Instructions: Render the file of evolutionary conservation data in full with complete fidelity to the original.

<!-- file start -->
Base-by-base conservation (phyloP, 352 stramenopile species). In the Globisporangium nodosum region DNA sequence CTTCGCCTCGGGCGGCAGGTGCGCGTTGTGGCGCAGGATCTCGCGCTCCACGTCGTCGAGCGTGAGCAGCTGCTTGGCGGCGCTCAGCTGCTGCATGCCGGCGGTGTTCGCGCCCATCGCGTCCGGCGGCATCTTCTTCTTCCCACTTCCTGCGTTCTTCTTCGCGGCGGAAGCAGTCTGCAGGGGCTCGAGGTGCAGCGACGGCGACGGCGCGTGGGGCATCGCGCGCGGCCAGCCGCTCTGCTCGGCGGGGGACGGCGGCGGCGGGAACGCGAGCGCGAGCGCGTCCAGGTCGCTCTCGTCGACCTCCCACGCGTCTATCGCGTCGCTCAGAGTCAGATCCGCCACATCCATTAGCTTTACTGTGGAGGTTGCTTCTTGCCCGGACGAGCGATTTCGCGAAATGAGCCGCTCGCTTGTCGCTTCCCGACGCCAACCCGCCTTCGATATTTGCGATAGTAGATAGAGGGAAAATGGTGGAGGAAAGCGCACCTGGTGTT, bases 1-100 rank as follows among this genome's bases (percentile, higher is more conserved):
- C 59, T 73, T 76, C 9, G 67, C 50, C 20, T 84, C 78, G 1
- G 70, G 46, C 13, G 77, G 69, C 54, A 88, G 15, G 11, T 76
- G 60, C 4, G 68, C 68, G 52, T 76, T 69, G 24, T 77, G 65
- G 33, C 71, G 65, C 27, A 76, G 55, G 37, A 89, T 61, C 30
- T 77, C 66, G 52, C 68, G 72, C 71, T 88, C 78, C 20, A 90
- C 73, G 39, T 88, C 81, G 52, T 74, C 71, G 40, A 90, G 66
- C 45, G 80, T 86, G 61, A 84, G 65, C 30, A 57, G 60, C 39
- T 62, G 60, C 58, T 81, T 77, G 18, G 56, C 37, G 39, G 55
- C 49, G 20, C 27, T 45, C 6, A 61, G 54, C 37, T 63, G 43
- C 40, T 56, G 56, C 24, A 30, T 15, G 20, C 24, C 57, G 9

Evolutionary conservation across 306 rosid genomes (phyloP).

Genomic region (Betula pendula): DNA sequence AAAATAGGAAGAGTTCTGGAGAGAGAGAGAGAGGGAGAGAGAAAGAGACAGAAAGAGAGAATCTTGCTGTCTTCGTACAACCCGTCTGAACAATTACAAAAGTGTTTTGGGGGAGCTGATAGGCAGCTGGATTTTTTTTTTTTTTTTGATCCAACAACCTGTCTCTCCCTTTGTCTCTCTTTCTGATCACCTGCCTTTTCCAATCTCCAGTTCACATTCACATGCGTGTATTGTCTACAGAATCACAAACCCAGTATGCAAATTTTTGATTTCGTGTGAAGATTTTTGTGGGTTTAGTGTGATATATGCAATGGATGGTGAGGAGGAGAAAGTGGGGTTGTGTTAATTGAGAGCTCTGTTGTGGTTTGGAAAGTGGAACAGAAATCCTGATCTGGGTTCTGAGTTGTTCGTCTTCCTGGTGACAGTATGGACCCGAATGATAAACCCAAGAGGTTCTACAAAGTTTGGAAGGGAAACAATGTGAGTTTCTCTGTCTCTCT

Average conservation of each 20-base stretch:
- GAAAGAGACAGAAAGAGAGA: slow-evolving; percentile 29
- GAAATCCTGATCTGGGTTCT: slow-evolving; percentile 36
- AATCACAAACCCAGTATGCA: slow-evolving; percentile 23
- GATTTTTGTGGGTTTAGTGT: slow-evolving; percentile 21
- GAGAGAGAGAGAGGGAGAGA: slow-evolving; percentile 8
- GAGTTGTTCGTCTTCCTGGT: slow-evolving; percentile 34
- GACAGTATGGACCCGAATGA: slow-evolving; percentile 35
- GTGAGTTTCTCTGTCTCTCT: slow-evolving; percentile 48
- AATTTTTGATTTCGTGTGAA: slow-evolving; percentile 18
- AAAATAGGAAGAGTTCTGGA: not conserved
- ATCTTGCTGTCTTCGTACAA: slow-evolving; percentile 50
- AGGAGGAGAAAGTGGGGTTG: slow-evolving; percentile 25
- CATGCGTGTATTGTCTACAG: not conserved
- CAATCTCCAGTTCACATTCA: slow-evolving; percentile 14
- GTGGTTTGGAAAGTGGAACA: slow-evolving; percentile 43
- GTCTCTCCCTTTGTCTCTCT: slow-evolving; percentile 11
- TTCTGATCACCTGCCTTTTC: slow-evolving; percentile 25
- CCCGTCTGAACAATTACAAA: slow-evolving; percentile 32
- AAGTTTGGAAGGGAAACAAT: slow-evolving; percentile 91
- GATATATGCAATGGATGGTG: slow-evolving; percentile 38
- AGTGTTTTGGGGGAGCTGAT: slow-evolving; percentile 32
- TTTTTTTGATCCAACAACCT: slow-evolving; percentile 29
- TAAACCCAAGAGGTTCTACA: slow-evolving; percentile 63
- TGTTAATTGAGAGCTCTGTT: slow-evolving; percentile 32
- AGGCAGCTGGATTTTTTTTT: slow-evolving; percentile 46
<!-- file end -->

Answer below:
Base-by-base conservation (phyloP, 352 stramenopile species). In the Globisporangium nodosum region DNA sequence CTTCGCCTCGGGCGGCAGGTGCGCGTTGTGGCGCAGGATCTCGCGCTCCACGTCGTCGAGCGTGAGCAGCTGCTTGGCGGCGCTCAGCTGCTGCATGCCGGCGGTGTTCGCGCCCATCGCGTCCGGCGGCATCTTCTTCTTCCCACTTCCTGCGTTCTTCTTCGCGGCGGAAGCAGTCTGCAGGGGCTCGAGGTGCAGCGACGGCGACGGCGCGTGGGGCATCGCGCGCGGCCAGCCGCTCTGCTCGGCGGGGGACGGCGGCGGCGGGAACGCGAGCGCGAGCGCGTCCAGGTCGCTCTCGTCGACCTCCCACGCGTCTATCGCGTCGCTCAGAGTCAGATCCGCCACATCCATTAGCTTTACTGTGGAGGTTGCTTCTTGCCCGGACGAGCGATTTCGCGAAATGAGCCGCTCGCTTGTCGCTTCCCGACGCCAACCCGCCTTCGATATTTGCGATAGTAGATAGAGGGAAAATGGTGGAGGAAAGCGCACCTGGTGTT, bases 1-100 rank as follows among this genome's bases (percentile, higher is more conserved):
- C 59, T 73, T 76, C 9, G 67, C 50, C 20, T 84, C 78, G 1
- G 70, G 46, C 13, G 77, G 69, C 54, A 88, G 15, G 11, T 76
- G 60, C 4, G 68, C 68, G 52, T 76, T 69, G 24, T 77, G 65
- G 33, C 71, G 65, C 27, A 76, G 55, G 37, A 89, T 61, C 30
- T 77, C 66, G 52, C 68, G 72, C 71, T 88, C 78, C 20, A 90
- C 73, G 39, T 88, C 81, G 52, T 74, C 71, G 40, A 90, G 66
- C 45, G 80, T 86, G 61, A 84, G 65, C 30, A 57, G 60, C 39
- T 62, G 60, C 58, T 81, T 77, G 18, G 56, C 37, G 39, G 55
- C 49, G 20, C 27, T 45, C 6, A 61, G 54, C 37, T 63, G 43
- C 40, T 56, G 56, C 24, A 30, T 15, G 20, C 24, C 57, G 9

Evolutionary conservation across 306 rosid genomes (phyloP).

Genomic region (Betula pendula): DNA sequence AAAATAGGAAGAGTTCTGGAGAGAGAGAGAGAGGGAGAGAGAAAGAGACAGAAAGAGAGAATCTTGCTGTCTTCGTACAACCCGTCTGAACAATTACAAAAGTGTTTTGGGGGAGCTGATAGGCAGCTGGATTTTTTTTTTTTTTTTGATCCAACAACCTGTCTCTCCCTTTGTCTCTCTTTCTGATCACCTGCCTTTTCCAATCTCCAGTTCACATTCACATGCGTGTATTGTCTACAGAATCACAAACCCAGTATGCAAATTTTTGATTTCGTGTGAAGATTTTTGTGGGTTTAGTGTGATATATGCAATGGATGGTGAGGAGGAGAAAGTGGGGTTGTGTTAATTGAGAGCTCTGTTGTGGTTTGGAAAGTGGAACAGAAATCCTGATCTGGGTTCTGAGTTGTTCGTCTTCCTGGTGACAGTATGGACCCGAATGATAAACCCAAGAGGTTCTACAAAGTTTGGAAGGGAAACAATGTGAGTTTCTCTGTCTCTCT

Average conservation of each 20-base stretch:
- GAAAGAGACAGAAAGAGAGA: slow-evolving; percentile 29
- GAAATCCTGATCTGGGTTCT: slow-evolving; percentile 36
- AATCACAAACCCAGTATGCA: slow-evolving; percentile 23
- GATTTTTGTGGGTTTAGTGT: slow-evolving; percentile 21
- GAGAGAGAGAGAGGGAGAGA: slow-evolving; percentile 8
- GAGTTGTTCGTCTTCCTGGT: slow-evolving; percentile 34
- GACAGTATGGACCCGAATGA: slow-evolving; percentile 35
- GTGAGTTTCTCTGTCTCTCT: slow-evolving; percentile 48
- AATTTTTGATTTCGTGTGAA: slow-evolving; percentile 18
- AAAATAGGAAGAGTTCTGGA: not conserved
- ATCTTGCTGTCTTCGTACAA: slow-evolving; percentile 50
- AGGAGGAGAAAGTGGGGTTG: slow-evolving; percentile 25
- CATGCGTGTATTGTCTACAG: not conserved
- CAATCTCCAGTTCACATTCA: slow-evolving; percentile 14
- GTGGTTTGGAAAGTGGAACA: slow-evolving; percentile 43
- GTCTCTCCCTTTGTCTCTCT: slow-evolving; percentile 11
- TTCTGATCACCTGCCTTTTC: slow-evolving; percentile 25
- CCCGTCTGAACAATTACAAA: slow-evolving; percentile 32
- AAGTTTGGAAGGGAAACAAT: slow-evolving; percentile 91
- GATATATGCAATGGATGGTG: slow-evolving; percentile 38
- AGTGTTTTGGGGGAGCTGAT: slow-evolving; percentile 32
- TTTTTTTGATCCAACAACCT: slow-evolving; percentile 29
- TAAACCCAAGAGGTTCTACA: slow-evolving; percentile 63
- TGTTAATTGAGAGCTCTGTT: slow-evolving; percentile 32
- AGGCAGCTGGATTTTTTTTT: slow-evolving; percentile 46